4. The knife of claim 3 including a guide groove in the exterior side of the housing extending rearward of the button element and having a terminal end adjacent the button element.
5. A knife comprising
an elongated housing having a topside, an underside, and opposed side walls connecting the topside and the underside, a forward end adapted to enable a blade to extend therethrough and a rear end including a handle portion,
a blade seat retained in said housing and movable between a retracted position and an extended position, said blade seat being adapted to hold at least one detachable blade, said blade seat in the extended position having at least a portion of a blade mounted thereon extending through the forward end,
a trigger actuator attached to said blade seat and mounted to pivot at one end to said housing nearby said handle portion and along the underside of the housing, said trigger actuator movable from a first position where the blade seat is in said retracted position to a second position where said blade seat is in said extended position, and
a locking and unlocking mechanism including a manually actuated locking element included in the trigger actuator and movable from a retracted, unlocked position within the trigger actuator to an extended, locked position with a portion of the locking element engaging the rear end of the housing.
Description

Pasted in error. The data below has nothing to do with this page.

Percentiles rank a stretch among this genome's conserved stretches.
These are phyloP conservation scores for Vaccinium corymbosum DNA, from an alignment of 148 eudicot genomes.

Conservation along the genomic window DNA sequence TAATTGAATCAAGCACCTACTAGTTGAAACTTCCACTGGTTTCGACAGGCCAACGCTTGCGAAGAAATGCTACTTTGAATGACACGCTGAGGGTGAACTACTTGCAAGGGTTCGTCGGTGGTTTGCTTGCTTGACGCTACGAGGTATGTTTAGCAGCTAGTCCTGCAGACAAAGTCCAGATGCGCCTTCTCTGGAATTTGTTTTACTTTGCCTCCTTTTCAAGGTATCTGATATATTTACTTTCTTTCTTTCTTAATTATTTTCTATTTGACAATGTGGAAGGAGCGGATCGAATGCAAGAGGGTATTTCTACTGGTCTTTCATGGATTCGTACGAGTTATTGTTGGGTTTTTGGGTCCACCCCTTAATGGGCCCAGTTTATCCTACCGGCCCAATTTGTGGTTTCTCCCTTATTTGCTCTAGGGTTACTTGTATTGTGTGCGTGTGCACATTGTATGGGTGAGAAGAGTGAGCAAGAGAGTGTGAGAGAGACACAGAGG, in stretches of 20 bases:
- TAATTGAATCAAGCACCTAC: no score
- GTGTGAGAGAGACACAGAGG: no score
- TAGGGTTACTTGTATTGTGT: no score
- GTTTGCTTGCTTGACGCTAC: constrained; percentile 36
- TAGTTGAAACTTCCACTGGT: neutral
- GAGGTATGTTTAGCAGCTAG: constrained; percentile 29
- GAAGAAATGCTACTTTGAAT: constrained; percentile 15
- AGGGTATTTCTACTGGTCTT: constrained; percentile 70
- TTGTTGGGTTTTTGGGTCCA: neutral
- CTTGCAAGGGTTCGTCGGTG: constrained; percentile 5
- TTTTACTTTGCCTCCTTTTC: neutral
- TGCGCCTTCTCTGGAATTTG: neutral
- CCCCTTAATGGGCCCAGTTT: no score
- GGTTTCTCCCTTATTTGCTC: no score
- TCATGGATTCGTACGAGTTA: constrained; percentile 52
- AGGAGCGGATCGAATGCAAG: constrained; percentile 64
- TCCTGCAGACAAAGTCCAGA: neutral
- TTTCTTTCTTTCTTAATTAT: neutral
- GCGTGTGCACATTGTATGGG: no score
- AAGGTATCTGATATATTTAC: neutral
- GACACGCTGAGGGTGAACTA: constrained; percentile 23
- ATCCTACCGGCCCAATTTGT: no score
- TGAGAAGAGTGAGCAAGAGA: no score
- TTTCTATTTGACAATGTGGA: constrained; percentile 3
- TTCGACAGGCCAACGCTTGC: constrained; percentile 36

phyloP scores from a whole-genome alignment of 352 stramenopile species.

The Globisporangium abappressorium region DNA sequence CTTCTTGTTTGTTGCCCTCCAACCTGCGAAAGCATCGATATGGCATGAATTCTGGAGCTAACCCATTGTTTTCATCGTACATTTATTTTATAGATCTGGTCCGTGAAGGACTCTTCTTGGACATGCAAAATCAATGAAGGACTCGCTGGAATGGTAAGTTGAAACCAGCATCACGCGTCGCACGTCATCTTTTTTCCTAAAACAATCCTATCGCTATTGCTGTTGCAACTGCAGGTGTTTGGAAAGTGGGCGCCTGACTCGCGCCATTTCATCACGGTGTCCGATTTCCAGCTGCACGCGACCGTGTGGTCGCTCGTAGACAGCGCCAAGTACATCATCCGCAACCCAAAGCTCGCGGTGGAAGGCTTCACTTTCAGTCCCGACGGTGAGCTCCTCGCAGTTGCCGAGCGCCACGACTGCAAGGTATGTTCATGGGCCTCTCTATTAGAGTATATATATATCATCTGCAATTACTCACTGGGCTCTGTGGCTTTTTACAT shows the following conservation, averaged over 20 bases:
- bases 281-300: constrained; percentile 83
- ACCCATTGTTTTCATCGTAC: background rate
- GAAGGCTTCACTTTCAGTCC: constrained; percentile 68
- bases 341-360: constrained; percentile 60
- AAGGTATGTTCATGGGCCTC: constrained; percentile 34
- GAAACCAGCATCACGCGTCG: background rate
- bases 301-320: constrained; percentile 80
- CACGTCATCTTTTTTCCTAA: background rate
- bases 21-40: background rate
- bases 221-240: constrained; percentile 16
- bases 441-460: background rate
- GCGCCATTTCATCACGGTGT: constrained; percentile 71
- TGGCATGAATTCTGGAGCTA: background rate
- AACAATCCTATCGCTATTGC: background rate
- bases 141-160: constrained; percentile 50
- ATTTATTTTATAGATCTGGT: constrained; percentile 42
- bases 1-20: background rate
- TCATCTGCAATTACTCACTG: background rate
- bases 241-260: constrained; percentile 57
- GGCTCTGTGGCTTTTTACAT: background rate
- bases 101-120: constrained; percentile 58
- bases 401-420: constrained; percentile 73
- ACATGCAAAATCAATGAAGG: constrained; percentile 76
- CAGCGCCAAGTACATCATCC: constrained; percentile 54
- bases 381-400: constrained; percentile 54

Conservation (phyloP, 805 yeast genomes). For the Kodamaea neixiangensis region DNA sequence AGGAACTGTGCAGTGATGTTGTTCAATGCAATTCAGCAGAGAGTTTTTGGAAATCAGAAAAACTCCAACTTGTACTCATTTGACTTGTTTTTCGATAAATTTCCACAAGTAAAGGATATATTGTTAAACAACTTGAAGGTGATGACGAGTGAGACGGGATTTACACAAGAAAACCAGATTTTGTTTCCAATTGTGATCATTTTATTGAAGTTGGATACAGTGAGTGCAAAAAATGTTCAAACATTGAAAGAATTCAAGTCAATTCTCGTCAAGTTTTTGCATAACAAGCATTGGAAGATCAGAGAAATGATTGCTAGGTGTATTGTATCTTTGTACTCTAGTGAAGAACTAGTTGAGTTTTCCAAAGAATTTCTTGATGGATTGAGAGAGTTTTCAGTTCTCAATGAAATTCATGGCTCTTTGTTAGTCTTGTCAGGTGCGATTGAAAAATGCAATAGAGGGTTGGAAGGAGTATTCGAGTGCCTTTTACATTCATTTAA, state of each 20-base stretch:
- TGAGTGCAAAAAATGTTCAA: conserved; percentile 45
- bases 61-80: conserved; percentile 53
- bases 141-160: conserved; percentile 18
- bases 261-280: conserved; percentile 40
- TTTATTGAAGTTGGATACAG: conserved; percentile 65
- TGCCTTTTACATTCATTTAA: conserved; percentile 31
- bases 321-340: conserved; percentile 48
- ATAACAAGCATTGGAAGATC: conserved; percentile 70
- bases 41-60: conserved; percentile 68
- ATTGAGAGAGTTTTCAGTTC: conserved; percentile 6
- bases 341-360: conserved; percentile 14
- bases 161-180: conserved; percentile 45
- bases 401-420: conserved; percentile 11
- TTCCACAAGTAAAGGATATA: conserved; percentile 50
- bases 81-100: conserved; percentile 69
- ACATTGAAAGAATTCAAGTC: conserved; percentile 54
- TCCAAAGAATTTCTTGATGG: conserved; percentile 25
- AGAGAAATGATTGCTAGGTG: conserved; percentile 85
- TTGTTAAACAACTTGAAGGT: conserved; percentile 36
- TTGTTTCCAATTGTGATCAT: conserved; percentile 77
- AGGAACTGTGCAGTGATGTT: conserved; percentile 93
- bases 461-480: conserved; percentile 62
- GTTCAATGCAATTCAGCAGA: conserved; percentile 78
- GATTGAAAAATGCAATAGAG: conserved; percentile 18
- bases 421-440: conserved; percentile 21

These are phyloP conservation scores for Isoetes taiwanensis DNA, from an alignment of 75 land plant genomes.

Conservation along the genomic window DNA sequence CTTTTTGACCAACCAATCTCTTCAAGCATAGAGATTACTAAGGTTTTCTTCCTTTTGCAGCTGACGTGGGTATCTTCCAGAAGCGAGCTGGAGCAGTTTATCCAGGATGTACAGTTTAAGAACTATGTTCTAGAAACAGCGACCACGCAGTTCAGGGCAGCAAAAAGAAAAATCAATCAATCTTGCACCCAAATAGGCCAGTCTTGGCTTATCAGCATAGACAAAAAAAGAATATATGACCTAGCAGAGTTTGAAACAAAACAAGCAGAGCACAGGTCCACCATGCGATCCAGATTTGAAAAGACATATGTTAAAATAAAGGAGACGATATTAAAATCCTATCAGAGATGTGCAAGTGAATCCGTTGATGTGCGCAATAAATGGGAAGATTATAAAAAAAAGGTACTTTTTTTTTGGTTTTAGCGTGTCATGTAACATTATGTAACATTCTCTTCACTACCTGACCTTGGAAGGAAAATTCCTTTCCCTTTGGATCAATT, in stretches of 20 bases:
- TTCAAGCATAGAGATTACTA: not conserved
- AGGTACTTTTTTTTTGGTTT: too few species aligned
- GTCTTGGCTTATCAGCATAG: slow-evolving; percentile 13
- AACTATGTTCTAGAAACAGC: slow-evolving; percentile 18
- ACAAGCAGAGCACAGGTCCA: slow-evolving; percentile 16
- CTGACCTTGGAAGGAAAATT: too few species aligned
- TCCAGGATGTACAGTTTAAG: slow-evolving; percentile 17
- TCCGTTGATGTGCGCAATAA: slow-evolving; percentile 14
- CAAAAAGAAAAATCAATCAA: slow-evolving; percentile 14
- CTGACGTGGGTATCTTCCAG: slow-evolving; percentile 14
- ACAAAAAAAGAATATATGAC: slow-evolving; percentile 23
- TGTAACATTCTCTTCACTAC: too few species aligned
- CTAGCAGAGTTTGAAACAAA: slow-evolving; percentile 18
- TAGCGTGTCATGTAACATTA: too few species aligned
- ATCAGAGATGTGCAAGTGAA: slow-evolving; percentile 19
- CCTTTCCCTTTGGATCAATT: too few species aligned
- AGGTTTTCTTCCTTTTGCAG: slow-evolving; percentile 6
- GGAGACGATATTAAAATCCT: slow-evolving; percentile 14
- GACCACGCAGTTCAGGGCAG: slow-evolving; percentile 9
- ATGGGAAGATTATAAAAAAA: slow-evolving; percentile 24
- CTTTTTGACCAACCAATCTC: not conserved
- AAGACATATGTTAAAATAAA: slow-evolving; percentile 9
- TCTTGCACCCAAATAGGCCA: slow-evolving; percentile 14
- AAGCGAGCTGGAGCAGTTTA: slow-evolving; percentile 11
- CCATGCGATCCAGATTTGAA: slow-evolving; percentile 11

CROSS-REFERENCES TO RELATED APPLICATIONS

This application is a continuation application of U.S. application Ser. No. 10/488,914, entitled “KNIFE WITH TRIGGER ACTUATOR FOR RETRACTABLE BLADE,” filed on Mar. 4, 2004 now abandoned, pursuant to 35 USC 371, claiming priority of International Application No. PCT/US03/16121, filed May 22, 2003. These related applications are incorporated herein by reference and made a part of this application.

DEFINITIONS

The words “comprising,” “having,” and “including,” and other forms thereof, are intended to be equivalent in meaning and be open ended in that an item or items following any one of these words is not meant to be an exhaustive listing of such item or items, or meant to be limited to only the listed item or items.

BACKGROUND OF THE INVENTION

Text Hand held knives such as box cutters or utility knives are in wide spread use. Typically, a utility knife has a blade that may be extended when in use, and retracted when not in use. A user extends and retracts the blade by using his or her thumb to manually push the blade back and forth. U.S. Pat. No. 4,930,218 is illustrative of a conventional utility knife.

SUMMARY OF THE INVENTION

This invention has one or more features as discussed subsequently herein. After reading the following section entitled “DETAILED DESCRIPTION OF SOME EMBODIMENTS OF THIS INVENTION,” one will understand how the features of this invention provide its benefits. The benefits of this invention include, but are not limited to: control of extension and retraction of the knife's blade by means of a convenient to use trigger mechanism, an ergonomic design of a handle for the knife facilitating actuation of the trigger mechanism, a locking mechanism for locking the blade in a selected position, and convenient replacement of blades from a stack of blades retained in a storage station.

Without limiting the scope of this invention as expressed by the claims that follow, some, but not necessarily all, of its features are: